Onboard and Upwards
In this report we look at how an executive's first 90 days can make or break the ones that follow.
We read as much these days about executive failure as success. The actual cost of this remains undocumented, but the reputational damage lingers in the public memory and the associated loss of morale, productivity and shareholder value can last for years. The work of Dotlich & Cairo1, Finkelstein2, Hogan3 and others in the last decade has identified derailing behaviours and bad habits that are easy to see in retrospect as being part of the problem. But we wanted to start at the beginning. Our experience is that the fault-lines of failure appear within the first few months.
Harvey Nash commissioned this research to explore what really happens inside the 'black box' that is the new executive's first 90 days. It's aimed at organisations of all sizes to help them achieve a better return on their executive talent, and at executives themselves to help them fulfil the aspirations they bring to the job when they first say 'Yes'. It's also intended to help HR leaders obtain better value from the tools and processes in place for selection, and support them in their role as counsel and coach to help set executives up for success.
It's never been more important for those who shape and lead organisations to be clear about their purpose, engaged in their role and vested in the culture, particularly as top people's salaries have been relatively immune from economic pressures. As our research shows, this depends hugely on how they start, and those early days in their relationship with their new boss - in other words, their onboarding period.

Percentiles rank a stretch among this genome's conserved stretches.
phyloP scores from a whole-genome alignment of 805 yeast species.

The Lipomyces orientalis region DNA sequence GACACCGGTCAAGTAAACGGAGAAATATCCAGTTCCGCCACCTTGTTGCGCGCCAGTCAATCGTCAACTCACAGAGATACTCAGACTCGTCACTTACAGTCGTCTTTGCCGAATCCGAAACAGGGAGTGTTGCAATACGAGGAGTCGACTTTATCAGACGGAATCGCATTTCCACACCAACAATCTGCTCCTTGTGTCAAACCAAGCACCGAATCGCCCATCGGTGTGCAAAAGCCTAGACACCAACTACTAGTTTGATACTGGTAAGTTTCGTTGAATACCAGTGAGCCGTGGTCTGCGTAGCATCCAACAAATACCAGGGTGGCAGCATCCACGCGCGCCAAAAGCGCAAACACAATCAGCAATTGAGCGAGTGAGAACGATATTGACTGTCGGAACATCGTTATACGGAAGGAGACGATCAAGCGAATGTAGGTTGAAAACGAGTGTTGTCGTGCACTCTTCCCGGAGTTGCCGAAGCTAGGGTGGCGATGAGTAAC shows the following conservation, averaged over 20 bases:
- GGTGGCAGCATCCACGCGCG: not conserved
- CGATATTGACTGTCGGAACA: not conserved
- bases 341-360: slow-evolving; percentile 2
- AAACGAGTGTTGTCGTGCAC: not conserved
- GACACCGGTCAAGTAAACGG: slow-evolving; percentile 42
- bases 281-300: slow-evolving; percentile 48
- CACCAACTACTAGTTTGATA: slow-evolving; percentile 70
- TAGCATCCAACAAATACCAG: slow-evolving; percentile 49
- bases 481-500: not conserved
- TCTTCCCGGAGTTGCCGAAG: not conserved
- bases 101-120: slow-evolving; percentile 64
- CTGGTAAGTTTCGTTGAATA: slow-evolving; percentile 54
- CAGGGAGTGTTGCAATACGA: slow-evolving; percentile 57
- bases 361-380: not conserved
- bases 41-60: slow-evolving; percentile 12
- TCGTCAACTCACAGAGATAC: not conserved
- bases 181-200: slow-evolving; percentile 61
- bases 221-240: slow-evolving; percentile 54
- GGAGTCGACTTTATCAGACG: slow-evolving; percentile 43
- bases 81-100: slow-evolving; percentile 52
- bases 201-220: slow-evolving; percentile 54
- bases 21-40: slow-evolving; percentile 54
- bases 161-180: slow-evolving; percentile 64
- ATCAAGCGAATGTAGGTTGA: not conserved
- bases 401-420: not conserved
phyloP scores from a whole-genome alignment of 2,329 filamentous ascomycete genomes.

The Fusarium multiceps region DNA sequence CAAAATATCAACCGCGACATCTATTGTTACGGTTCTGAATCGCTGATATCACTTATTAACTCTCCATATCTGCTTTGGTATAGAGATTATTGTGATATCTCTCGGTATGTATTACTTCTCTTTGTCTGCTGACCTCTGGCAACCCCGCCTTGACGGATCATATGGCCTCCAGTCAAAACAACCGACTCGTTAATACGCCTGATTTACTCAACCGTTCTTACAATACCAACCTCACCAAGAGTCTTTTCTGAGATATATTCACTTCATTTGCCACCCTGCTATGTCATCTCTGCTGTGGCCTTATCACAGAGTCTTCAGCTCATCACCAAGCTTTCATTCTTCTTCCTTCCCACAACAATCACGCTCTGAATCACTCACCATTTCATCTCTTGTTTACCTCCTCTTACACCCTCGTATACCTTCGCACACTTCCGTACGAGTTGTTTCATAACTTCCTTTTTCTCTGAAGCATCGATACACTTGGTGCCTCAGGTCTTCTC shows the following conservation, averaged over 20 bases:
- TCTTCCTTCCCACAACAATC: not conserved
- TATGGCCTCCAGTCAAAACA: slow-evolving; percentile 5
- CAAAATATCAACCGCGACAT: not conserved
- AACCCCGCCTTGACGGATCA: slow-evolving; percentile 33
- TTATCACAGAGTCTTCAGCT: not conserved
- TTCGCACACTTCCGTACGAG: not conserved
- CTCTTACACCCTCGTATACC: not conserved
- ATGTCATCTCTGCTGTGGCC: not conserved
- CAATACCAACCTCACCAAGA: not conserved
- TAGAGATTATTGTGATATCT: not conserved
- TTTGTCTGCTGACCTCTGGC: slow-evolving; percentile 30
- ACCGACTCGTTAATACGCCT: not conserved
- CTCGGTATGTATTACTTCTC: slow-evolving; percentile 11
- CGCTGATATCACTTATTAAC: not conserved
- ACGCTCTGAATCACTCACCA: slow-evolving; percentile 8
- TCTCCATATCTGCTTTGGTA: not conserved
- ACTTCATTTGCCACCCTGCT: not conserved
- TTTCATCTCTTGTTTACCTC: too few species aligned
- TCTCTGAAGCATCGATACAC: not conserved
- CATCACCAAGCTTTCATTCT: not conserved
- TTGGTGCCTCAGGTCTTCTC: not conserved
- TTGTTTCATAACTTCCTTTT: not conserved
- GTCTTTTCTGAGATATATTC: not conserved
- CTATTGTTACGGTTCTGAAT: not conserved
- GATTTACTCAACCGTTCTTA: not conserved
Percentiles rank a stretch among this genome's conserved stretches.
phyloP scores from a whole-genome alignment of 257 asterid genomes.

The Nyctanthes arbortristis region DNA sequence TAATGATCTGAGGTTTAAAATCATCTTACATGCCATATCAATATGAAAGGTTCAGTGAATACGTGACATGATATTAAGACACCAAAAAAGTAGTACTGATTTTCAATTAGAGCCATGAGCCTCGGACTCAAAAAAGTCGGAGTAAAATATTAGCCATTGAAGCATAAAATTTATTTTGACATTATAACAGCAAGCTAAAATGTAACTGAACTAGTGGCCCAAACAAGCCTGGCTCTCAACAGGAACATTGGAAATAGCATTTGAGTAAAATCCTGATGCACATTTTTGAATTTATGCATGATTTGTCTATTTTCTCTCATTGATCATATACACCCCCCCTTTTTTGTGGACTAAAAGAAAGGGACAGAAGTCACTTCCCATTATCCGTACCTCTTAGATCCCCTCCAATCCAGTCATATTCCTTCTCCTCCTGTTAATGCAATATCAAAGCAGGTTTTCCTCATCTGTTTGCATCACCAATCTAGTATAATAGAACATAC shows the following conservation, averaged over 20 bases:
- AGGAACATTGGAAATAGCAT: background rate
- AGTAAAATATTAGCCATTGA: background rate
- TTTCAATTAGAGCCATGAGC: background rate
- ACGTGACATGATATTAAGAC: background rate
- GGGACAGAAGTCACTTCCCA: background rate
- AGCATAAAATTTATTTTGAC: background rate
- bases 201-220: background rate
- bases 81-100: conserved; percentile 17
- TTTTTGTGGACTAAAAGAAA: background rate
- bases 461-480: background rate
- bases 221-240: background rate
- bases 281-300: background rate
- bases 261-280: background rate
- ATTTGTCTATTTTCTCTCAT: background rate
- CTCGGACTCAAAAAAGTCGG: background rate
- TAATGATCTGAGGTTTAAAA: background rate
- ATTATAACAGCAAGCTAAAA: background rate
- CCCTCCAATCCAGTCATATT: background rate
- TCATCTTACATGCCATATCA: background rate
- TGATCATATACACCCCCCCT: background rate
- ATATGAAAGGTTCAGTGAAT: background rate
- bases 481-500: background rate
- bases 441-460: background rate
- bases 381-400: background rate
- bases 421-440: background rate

Opportunities abound to get better value out of the selection and onboarding process in terms of lasting executive performance. Among these is better deployment of assessment data gathered in the recruitment process to focus executives' development, accelerate their contribution to the team, inform their early interactions with their people and optimise their relationship with their boss.
Further, executives need to be unafraid to remain in 'enquiry and challenge' mode, and organisations need to ensure that they don't assume that the start date is an objective in itself.
This research demonstrates that executive performance and retention are determined by the first 90 days. Investing the time and effort in getting this right generates return for everyone. Not least, more consistent - and public - executive success sends a message to the next generation that leading an enterprise well is a good and worthwhile endeavour.